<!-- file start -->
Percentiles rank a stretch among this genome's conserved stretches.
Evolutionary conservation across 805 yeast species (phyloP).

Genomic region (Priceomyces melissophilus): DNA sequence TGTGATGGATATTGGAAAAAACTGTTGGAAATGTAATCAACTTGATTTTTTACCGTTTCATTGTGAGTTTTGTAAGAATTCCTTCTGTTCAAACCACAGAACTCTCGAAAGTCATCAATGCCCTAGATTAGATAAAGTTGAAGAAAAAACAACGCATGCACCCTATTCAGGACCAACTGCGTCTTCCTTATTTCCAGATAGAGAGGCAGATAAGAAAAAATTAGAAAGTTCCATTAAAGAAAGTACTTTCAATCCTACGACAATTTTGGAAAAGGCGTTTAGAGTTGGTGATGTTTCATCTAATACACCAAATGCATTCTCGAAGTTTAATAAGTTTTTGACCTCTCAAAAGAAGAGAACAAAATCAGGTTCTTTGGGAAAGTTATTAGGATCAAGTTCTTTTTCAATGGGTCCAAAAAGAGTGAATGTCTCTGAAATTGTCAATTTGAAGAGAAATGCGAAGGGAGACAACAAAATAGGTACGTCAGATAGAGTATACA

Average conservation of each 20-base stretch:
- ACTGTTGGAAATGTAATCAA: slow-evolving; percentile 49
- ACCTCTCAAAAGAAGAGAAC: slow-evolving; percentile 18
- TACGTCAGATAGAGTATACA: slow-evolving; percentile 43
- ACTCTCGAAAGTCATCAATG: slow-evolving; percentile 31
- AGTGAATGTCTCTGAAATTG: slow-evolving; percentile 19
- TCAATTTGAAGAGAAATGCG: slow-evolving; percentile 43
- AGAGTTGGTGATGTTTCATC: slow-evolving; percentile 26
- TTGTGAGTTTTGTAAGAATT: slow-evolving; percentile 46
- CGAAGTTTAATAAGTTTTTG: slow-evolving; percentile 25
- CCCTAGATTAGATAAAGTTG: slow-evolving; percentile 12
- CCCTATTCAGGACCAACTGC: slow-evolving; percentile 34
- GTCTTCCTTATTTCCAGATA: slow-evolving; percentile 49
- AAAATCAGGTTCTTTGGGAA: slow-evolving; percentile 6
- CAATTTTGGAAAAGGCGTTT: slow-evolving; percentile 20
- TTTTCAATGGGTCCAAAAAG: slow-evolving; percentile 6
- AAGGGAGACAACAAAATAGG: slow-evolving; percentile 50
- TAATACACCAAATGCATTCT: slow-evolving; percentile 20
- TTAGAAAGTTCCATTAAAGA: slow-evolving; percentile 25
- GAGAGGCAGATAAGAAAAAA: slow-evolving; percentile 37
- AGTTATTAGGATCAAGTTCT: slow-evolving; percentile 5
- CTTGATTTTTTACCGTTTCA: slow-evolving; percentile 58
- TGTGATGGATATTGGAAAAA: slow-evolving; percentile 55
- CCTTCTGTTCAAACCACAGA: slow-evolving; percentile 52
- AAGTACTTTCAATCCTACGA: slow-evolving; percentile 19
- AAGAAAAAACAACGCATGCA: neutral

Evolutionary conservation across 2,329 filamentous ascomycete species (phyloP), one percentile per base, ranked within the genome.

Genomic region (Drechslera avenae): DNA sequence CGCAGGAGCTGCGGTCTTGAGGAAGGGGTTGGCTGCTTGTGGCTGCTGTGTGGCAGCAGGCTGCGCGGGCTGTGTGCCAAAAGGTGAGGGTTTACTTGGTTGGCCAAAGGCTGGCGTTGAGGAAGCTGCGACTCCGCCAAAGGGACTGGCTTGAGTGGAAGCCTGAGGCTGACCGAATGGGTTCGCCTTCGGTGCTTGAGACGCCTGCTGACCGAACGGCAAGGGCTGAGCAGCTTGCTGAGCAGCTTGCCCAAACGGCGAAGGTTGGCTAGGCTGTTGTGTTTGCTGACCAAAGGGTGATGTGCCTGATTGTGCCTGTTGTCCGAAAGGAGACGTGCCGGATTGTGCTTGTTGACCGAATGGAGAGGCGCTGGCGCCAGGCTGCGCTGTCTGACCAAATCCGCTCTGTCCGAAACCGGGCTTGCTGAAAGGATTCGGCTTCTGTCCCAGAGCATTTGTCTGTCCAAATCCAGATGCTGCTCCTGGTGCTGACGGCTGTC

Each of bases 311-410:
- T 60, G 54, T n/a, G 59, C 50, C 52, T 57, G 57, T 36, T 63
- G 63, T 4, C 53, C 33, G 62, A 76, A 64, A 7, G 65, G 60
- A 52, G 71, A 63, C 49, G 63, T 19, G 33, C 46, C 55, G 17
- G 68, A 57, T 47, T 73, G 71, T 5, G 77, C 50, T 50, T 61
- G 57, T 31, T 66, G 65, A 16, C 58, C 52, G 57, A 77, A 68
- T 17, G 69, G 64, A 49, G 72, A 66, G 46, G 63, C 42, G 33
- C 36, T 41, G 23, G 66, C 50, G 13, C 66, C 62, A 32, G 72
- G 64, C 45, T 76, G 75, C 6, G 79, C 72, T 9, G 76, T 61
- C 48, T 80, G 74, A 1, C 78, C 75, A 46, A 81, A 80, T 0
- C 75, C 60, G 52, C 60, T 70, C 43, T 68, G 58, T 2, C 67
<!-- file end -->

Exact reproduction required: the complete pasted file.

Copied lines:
Percentiles rank a stretch among this genome's conserved stretches.
Evolutionary conservation across 805 yeast species (phyloP).

Genomic region (Priceomyces melissophilus): DNA sequence TGTGATGGATATTGGAAAAAACTGTTGGAAATGTAATCAACTTGATTTTTTACCGTTTCATTGTGAGTTTTGTAAGAATTCCTTCTGTTCAAACCACAGAACTCTCGAAAGTCATCAATGCCCTAGATTAGATAAAGTTGAAGAAAAAACAACGCATGCACCCTATTCAGGACCAACTGCGTCTTCCTTATTTCCAGATAGAGAGGCAGATAAGAAAAAATTAGAAAGTTCCATTAAAGAAAGTACTTTCAATCCTACGACAATTTTGGAAAAGGCGTTTAGAGTTGGTGATGTTTCATCTAATACACCAAATGCATTCTCGAAGTTTAATAAGTTTTTGACCTCTCAAAAGAAGAGAACAAAATCAGGTTCTTTGGGAAAGTTATTAGGATCAAGTTCTTTTTCAATGGGTCCAAAAAGAGTGAATGTCTCTGAAATTGTCAATTTGAAGAGAAATGCGAAGGGAGACAACAAAATAGGTACGTCAGATAGAGTATACA

Average conservation of each 20-base stretch:
- ACTGTTGGAAATGTAATCAA: slow-evolving; percentile 49
- ACCTCTCAAAAGAAGAGAAC: slow-evolving; percentile 18
- TACGTCAGATAGAGTATACA: slow-evolving; percentile 43
- ACTCTCGAAAGTCATCAATG: slow-evolving; percentile 31
- AGTGAATGTCTCTGAAATTG: slow-evolving; percentile 19
- TCAATTTGAAGAGAAATGCG: slow-evolving; percentile 43
- AGAGTTGGTGATGTTTCATC: slow-evolving; percentile 26
- TTGTGAGTTTTGTAAGAATT: slow-evolving; percentile 46
- CGAAGTTTAATAAGTTTTTG: slow-evolving; percentile 25
- CCCTAGATTAGATAAAGTTG: slow-evolving; percentile 12
- CCCTATTCAGGACCAACTGC: slow-evolving; percentile 34
- GTCTTCCTTATTTCCAGATA: slow-evolving; percentile 49
- AAAATCAGGTTCTTTGGGAA: slow-evolving; percentile 6
- CAATTTTGGAAAAGGCGTTT: slow-evolving; percentile 20
- TTTTCAATGGGTCCAAAAAG: slow-evolving; percentile 6
- AAGGGAGACAACAAAATAGG: slow-evolving; percentile 50
- TAATACACCAAATGCATTCT: slow-evolving; percentile 20
- TTAGAAAGTTCCATTAAAGA: slow-evolving; percentile 25
- GAGAGGCAGATAAGAAAAAA: slow-evolving; percentile 37
- AGTTATTAGGATCAAGTTCT: slow-evolving; percentile 5
- CTTGATTTTTTACCGTTTCA: slow-evolving; percentile 58
- TGTGATGGATATTGGAAAAA: slow-evolving; percentile 55
- CCTTCTGTTCAAACCACAGA: slow-evolving; percentile 52
- AAGTACTTTCAATCCTACGA: slow-evolving; percentile 19
- AAGAAAAAACAACGCATGCA: neutral

Evolutionary conservation across 2,329 filamentous ascomycete species (phyloP), one percentile per base, ranked within the genome.

Genomic region (Drechslera avenae): DNA sequence CGCAGGAGCTGCGGTCTTGAGGAAGGGGTTGGCTGCTTGTGGCTGCTGTGTGGCAGCAGGCTGCGCGGGCTGTGTGCCAAAAGGTGAGGGTTTACTTGGTTGGCCAAAGGCTGGCGTTGAGGAAGCTGCGACTCCGCCAAAGGGACTGGCTTGAGTGGAAGCCTGAGGCTGACCGAATGGGTTCGCCTTCGGTGCTTGAGACGCCTGCTGACCGAACGGCAAGGGCTGAGCAGCTTGCTGAGCAGCTTGCCCAAACGGCGAAGGTTGGCTAGGCTGTTGTGTTTGCTGACCAAAGGGTGATGTGCCTGATTGTGCCTGTTGTCCGAAAGGAGACGTGCCGGATTGTGCTTGTTGACCGAATGGAGAGGCGCTGGCGCCAGGCTGCGCTGTCTGACCAAATCCGCTCTGTCCGAAACCGGGCTTGCTGAAAGGATTCGGCTTCTGTCCCAGAGCATTTGTCTGTCCAAATCCAGATGCTGCTCCTGGTGCTGACGGCTGTC

Each of bases 311-410:
- T 60, G 54, T n/a, G 59, C 50, C 52, T 57, G 57, T 36, T 63
- G 63, T 4, C 53, C 33, G 62, A 76, A 64, A 7, G 65, G 60
- A 52, G 71, A 63, C 49, G 63, T 19, G 33, C 46, C 55, G 17
- G 68, A 57, T 47, T 73, G 71, T 5, G 77, C 50, T 50, T 61
- G 57, T 31, T 66, G 65, A 16, C 58, C 52, G 57, A 77, A 68
- T 17, G 69, G 64, A 49, G 72, A 66, G 46, G 63, C 42, G 33
- C 36, T 41, G 23, G 66, C 50, G 13, C 66, C 62, A 32, G 72
- G 64, C 45, T 76, G 75, C 6, G 79, C 72, T 9, G 76, T 61
- C 48, T 80, G 74, A 1, C 78, C 75, A 46, A 81, A 80, T 0
- C 75, C 60, G 52, C 60, T 70, C 43, T 68, G 58, T 2, C 67